1. Isn't it a beta play? Our data tracking shows that China is a market for active investors. We’d go so far to say that active management in China's stock market is essential, especially in a down market and historically, hedge funds have even outperformed traditional active managers.
  2. Can hedge funds actually produce high returns in China? Absolutely, with capital letters. Our data tracking shows strong returns, and with low volatility. Hedge fund investors care about the destination, but also care a lot more about the journey, and controlling that volatility is very important with good upside and downside capture.
  3. Isn't one HF manager enough? We think it is not. We believe we can find low correlation between equity hedge fund managers is possible, and that there are opportunities for a different approach to hedge fund investing in the region.

Now we are seeing more institutional investors start to take notice and we have seen a significant increase in both interest and allocations from overseas into China and Asian markets.

Q&A

Bin Shi (BS): Investors should stay invested. The A-share market has, overall, done very well and some of the sectors have done even better. 

If you look at the overall market, valuations are just above the 10 year historical average so from that perspective it is not so overheated. 

In the A-share market you are either hot or not. Some sectors are very hot, but other sectors did not participate as much. We believe we can still find long-term opportunities in those other not so hot sectors. So we are actively deploying our money into the A-share market at this point.

Jia Tan (JT): I would say it is more a process of learning by doing. 

When markets collapsed in 2016, regulators were against all kinds of short selling. As I mentioned, years of reform and opening have given them a chance to learn about how to build up healthy capital markets for China.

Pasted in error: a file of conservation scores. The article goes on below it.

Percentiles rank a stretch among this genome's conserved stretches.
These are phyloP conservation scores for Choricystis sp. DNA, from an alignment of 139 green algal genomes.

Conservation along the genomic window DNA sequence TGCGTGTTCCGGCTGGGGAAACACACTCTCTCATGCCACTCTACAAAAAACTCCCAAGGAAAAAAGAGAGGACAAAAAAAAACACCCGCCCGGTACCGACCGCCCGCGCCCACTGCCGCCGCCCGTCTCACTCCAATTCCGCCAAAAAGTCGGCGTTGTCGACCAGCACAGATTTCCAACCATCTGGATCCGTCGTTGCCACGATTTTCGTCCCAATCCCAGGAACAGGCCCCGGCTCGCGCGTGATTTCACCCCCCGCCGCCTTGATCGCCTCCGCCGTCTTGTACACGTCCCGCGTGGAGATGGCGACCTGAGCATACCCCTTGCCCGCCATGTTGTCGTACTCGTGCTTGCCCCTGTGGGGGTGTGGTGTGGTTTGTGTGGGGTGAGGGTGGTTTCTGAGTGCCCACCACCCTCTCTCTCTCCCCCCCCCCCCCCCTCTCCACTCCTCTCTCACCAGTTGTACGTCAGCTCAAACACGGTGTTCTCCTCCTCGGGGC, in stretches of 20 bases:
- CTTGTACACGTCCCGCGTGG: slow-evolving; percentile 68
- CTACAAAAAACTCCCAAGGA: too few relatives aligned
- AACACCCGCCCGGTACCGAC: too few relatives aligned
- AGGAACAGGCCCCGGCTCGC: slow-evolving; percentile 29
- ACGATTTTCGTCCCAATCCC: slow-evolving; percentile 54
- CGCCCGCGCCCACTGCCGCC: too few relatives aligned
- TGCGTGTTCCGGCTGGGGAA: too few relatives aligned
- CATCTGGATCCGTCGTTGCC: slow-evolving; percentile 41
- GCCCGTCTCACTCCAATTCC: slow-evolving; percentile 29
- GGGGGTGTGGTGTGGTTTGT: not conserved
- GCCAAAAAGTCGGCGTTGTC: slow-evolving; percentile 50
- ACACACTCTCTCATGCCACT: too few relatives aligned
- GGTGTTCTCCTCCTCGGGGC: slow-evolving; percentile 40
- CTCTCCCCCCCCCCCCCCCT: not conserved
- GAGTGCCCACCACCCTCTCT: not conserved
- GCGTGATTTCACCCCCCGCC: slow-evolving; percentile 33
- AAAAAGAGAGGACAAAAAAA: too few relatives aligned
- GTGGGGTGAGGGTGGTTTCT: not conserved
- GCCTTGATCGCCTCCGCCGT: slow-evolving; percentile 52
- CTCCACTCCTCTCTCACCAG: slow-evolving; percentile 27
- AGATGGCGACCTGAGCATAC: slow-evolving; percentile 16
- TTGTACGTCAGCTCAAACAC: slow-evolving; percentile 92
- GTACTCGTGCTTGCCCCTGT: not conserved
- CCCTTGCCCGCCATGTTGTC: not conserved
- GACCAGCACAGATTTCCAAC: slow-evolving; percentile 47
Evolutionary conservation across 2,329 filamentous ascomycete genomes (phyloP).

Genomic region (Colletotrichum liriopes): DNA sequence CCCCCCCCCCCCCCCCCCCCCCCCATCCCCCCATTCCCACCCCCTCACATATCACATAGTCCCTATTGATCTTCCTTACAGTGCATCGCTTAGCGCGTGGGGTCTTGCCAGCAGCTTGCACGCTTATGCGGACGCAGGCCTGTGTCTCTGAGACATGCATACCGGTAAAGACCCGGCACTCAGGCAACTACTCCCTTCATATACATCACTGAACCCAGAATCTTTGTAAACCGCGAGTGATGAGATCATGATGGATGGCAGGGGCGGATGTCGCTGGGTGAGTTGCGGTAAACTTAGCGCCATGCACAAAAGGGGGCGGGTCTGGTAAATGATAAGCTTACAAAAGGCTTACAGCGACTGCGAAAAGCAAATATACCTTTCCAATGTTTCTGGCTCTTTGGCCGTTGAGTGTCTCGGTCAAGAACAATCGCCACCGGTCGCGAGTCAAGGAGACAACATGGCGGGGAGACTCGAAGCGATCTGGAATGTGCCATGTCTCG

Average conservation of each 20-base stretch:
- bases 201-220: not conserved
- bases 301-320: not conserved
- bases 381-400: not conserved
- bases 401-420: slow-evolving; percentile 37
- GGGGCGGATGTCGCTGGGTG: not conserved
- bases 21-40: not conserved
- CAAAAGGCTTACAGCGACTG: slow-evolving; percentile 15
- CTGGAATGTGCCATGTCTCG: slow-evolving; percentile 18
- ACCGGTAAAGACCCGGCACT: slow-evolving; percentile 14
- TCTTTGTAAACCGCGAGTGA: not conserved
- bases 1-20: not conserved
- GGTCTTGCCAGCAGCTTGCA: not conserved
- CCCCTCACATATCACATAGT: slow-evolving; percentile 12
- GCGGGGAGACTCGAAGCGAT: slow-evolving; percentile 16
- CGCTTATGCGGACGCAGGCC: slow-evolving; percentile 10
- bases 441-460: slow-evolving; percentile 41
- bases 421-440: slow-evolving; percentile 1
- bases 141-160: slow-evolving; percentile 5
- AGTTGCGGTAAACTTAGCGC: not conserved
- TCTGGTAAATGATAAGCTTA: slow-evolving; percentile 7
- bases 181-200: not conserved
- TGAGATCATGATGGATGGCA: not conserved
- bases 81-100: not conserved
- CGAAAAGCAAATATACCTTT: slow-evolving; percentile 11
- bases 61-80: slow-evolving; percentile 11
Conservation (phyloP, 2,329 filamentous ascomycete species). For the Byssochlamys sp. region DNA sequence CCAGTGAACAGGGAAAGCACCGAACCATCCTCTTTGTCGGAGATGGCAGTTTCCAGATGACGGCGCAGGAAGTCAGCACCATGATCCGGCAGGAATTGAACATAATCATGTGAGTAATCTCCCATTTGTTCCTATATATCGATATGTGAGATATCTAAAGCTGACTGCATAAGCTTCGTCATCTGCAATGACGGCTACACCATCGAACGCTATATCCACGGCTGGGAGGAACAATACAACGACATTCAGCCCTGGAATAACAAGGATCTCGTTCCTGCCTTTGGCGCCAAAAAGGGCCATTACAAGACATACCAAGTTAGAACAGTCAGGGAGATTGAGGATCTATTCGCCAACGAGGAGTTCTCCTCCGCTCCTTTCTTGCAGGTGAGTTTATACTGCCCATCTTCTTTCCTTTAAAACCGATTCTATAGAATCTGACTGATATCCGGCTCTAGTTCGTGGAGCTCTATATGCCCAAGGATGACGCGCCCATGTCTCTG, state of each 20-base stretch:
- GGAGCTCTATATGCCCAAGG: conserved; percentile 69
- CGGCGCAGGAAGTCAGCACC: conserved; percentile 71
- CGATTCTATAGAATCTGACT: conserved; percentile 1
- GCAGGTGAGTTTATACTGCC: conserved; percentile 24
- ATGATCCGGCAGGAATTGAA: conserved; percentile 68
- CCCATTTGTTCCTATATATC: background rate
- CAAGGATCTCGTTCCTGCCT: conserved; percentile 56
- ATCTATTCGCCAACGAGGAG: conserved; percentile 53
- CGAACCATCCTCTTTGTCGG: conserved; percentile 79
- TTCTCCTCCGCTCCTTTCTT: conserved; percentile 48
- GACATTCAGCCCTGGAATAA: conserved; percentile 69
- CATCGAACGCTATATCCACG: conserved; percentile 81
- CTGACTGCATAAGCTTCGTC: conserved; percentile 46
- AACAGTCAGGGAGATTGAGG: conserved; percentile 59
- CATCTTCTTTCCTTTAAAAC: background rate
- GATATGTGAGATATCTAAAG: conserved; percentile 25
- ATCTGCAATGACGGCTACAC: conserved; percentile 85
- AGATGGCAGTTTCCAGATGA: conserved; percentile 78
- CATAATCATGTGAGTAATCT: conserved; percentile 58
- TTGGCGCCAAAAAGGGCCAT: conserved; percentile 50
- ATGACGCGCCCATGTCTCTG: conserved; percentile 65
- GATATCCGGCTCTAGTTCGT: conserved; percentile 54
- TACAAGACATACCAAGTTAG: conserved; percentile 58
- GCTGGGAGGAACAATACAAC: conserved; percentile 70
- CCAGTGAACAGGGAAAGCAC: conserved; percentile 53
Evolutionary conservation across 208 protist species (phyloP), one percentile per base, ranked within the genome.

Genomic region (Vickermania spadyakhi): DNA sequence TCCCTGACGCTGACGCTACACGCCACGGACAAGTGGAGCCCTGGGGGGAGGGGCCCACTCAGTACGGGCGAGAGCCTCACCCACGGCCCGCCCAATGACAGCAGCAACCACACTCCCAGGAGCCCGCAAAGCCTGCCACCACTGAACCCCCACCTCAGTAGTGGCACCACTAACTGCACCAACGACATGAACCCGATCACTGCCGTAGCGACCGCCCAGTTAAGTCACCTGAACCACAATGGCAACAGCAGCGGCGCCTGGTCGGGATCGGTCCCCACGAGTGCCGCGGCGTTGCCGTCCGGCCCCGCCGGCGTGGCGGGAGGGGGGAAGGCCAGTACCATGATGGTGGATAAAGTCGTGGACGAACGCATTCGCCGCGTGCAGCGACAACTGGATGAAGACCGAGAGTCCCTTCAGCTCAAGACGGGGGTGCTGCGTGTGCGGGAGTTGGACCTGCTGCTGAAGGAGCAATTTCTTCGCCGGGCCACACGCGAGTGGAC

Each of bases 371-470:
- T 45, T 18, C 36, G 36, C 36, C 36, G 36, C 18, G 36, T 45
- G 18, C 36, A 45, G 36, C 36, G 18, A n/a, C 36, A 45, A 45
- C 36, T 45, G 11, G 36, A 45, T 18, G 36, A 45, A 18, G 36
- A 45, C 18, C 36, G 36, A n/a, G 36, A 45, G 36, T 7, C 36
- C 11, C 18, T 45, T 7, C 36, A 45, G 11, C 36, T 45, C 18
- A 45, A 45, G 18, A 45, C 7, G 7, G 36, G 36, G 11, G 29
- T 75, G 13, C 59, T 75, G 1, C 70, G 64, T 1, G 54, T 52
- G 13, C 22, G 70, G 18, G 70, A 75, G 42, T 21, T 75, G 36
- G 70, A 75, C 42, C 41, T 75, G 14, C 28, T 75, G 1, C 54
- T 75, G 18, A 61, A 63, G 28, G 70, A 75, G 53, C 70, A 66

That’s the reason I stressed the importance of introducing biological diversity to the market. 

We wanted to celebrate when we saw the new QFII and RQFII rules last September because we think that is convincing evidence that the regulators are open to embrace the general rules of short selling used in developed markets. 

In the beginning, short selling activities are much less than those by long-only players, but give it some time and hopefully we can help to lower the volatility of the market, and then I think the regulators will feel more comfortable to let us do more.

Adolfo Oliete (AO): That’s a good question – they are certainly missing out!

There are two reasons. Firstly, let’s not forget that the hedge fund industry in China and Asia is still pretty nascent. If you look at the current AUM, it is still only roughly 10% of the US and a third of Europe.

We have seen a rapid increase in recent years, and that’s down to China. Before 2008, China equities accounted for about 6% of AUM in Asia, now it is over a quarter, so perhaps now there is a more diverse universe and people are more comfortable with it.

Secondly, though the returns and opportunity set are attractive, it is still not easy to allocate in the region for two reasons: dispersion is high both in the market and the hedge fund universe, and that dispersion grows when volatility increases – so you need to know how to pick; additionally, the market has nuances, like language barriers and stylistic differences.